By Azu Ishiekwene
Not so long ago, he was the poster boy of what looked like an African renaissance. Ghana’s President Akufo-Addo didn’t only know what to say, he also knew when and how. I still remember 2018. Barely one year after Akufo-Addo was inaugurated, he was on the big stage.
He was the first African leader to address the National Governors Association (NGA), a cross-party platform of all 50 governors of the United States of America. At that meeting, he laid out his plans and dream to consolidate Ghana’s record as Africa’s gateway and the beginner’s paradise.
The same year, he was also at the Concordia Annual Summit, a New York yearly redoubt of the world’s most prominent business, government and non-profit leaders. At the summit, he shared a vision of an endowed and ready-for-business Africa and also of a “Ghana-beyond aid.”
He didn’t stop there. He met with Chinese President Xi Jinping and told him of Ghana’s plan to launch a 100-year $50billion bond that would pull his country out of stagnation and poverty, into progress and prosperity.
As if to prove it, in 2019, Ghana raised $3billion in Eurobonds and outperformed its order book by $21billion. Akufo-Addo took the boom message to London and Davos, the icy haunt of the world’s great and mighty.
But before that, you should have watched his video when French President Emmanuel Macron visited Ghana in 2017. In a speech that raked up 3.4m YouTube views in viral hits and left Macron who was standing beside him in speechless awe, Akufo-Addo admonished Africa for its dependency.
European taxpayers, he said, should not forever bear the burden of the continent’s misery. Africa has come of age. The continent ought to be able to pull itself up by its own bootstraps and Ghana, under him, would show the way. You couldn’t listen to Akufo-Addo and not enjoy the music in his delivery.
At the height of COVID-19, when most of the continent’s powerhouses – South Africa and Nigeria – seemed to lose their way, Akufo-Addo’s Ghana was exemplary. It deployed drones in remote areas to take samples, conduct tests and coordinate medical help and supplies.
On a continent with some of the direst post-COVID-19 forecasts and equally dire forecasts for commodity prices, Ghana seemed like fresh air for business. In what was seen more in neighbouring Nigeria as a slap rather than an endorsement, global giants like Twitter, Hyundai, Kia and Toyota set up major offices in Ghana and praised the country for its stability and ease of doing business. It looked like the continent’s leaders could use Akufo-Addo’s Master Class.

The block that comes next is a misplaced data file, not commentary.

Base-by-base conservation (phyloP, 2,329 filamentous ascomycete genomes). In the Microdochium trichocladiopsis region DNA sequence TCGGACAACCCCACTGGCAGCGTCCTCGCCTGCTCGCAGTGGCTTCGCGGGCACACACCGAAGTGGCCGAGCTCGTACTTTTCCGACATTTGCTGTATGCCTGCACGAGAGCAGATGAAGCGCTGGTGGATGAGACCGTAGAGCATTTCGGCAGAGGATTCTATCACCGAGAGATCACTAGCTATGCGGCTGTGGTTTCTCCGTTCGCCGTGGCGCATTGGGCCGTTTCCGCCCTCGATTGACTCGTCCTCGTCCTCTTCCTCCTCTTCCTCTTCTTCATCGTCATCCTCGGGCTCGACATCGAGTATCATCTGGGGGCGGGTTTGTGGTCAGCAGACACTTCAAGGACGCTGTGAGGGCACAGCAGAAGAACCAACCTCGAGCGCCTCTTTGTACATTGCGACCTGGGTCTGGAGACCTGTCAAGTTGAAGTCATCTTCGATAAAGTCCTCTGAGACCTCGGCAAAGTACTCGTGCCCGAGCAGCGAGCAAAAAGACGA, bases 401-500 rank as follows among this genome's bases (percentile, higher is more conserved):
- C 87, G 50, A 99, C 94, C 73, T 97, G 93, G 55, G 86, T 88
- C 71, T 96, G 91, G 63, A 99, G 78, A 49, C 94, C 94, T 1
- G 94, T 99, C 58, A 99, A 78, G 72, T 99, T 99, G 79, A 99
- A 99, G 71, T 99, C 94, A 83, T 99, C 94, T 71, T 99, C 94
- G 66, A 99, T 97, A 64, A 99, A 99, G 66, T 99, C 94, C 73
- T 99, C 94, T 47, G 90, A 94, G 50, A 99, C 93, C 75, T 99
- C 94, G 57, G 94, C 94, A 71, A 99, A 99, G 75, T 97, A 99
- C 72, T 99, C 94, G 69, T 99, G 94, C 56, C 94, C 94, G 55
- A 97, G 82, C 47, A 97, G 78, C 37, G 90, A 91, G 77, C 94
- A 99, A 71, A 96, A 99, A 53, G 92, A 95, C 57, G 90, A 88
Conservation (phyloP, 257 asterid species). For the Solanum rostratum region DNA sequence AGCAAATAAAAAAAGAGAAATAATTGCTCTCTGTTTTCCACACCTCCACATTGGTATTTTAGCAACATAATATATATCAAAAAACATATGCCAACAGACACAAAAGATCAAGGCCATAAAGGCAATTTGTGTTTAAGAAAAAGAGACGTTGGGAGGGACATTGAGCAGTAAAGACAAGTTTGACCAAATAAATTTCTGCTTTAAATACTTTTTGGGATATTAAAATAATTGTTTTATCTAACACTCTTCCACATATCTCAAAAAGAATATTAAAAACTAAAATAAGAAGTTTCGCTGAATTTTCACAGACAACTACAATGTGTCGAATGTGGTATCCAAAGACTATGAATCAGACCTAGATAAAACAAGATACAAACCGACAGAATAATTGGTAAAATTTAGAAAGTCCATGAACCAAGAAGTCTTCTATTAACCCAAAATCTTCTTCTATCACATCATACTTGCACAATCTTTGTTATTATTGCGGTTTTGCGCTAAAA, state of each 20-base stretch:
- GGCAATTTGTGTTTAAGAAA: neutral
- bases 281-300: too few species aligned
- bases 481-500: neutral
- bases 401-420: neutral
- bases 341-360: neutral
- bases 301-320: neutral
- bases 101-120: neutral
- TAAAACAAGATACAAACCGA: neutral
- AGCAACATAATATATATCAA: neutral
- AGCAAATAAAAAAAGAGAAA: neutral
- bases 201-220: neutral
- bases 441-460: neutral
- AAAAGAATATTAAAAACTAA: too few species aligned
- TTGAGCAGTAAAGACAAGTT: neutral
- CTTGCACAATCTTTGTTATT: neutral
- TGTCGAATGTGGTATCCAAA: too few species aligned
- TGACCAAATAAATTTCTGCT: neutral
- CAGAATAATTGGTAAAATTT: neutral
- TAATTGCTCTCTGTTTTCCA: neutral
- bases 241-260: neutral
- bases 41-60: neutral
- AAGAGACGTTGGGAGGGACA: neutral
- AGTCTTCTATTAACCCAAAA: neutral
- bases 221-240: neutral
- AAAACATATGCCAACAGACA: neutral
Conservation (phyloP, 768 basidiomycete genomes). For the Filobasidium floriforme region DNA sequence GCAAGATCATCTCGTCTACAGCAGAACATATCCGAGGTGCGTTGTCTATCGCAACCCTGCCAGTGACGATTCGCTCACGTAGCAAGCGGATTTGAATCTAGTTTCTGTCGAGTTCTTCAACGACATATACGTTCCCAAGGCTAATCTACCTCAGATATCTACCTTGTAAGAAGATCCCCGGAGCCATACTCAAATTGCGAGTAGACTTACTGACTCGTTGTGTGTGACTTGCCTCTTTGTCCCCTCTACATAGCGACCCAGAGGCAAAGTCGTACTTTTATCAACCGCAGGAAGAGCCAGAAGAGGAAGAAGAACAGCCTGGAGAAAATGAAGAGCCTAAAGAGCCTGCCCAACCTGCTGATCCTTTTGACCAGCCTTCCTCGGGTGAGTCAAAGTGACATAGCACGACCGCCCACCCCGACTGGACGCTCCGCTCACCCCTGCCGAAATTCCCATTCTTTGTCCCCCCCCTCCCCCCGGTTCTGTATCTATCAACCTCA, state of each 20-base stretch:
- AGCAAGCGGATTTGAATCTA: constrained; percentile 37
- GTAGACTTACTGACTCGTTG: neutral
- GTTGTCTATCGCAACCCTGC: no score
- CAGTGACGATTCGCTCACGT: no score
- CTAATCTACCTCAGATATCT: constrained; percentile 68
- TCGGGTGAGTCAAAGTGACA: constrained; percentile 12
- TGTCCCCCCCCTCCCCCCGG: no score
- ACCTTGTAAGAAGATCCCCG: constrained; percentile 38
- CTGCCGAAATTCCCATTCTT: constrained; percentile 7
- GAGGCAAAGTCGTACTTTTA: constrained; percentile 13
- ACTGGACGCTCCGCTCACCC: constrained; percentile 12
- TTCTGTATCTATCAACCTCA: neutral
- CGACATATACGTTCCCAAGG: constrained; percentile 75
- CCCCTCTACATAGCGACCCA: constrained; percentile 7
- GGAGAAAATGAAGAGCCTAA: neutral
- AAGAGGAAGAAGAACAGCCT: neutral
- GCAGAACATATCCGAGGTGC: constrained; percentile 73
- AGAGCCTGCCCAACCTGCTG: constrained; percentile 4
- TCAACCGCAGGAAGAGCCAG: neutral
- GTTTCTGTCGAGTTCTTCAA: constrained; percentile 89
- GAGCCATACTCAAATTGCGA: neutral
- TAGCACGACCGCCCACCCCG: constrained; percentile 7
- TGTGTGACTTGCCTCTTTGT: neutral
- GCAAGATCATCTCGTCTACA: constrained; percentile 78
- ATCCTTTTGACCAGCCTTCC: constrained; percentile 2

That doesn’t appear to be the case anymore. In what might end up as one of the most unlikely political tragedies of Africa’s recent history, Akufo-Addo’s legacy is unravelling and it’s unlikely that he might be able to stitch it together again before his tenure expires in two years’ time.
“When we voted for him about six years ago,” said the Editor of The Chronicle, an independent Ghanaian newspaper, Emmanuel Akli, “our hopes were very high that he would deliver. We expected overall stabilisation of the economy and the local currency. Now, we’re in a very difficult place. We didn’t expect this.”
Disaffection with Akufo-Addo has boiled over, spilling onto the streets on November 4, with more than 1,000 placard-wielding protesters calling on him to step down. The protesters are also asking the government to say “No” to an IMF bailout and to discontinue ongoing talks with the Fund for a relief package.
The boiling streets are just one of the battlefronts. Opposition lawmakers of the National Democratic Congress (NDC) have also laid a siege to the government in Parliament where they are expected to press a motion of censure for the resignation of the Finance Minister, Ken Ofori-Atta, on November 17.
When did the honeymoon end and how did Akufo-Addo lose his way? How did a president who spoke so passionately against dependency, structural or voluntary, suddenly find himself on the verge of swallowing his own vomit?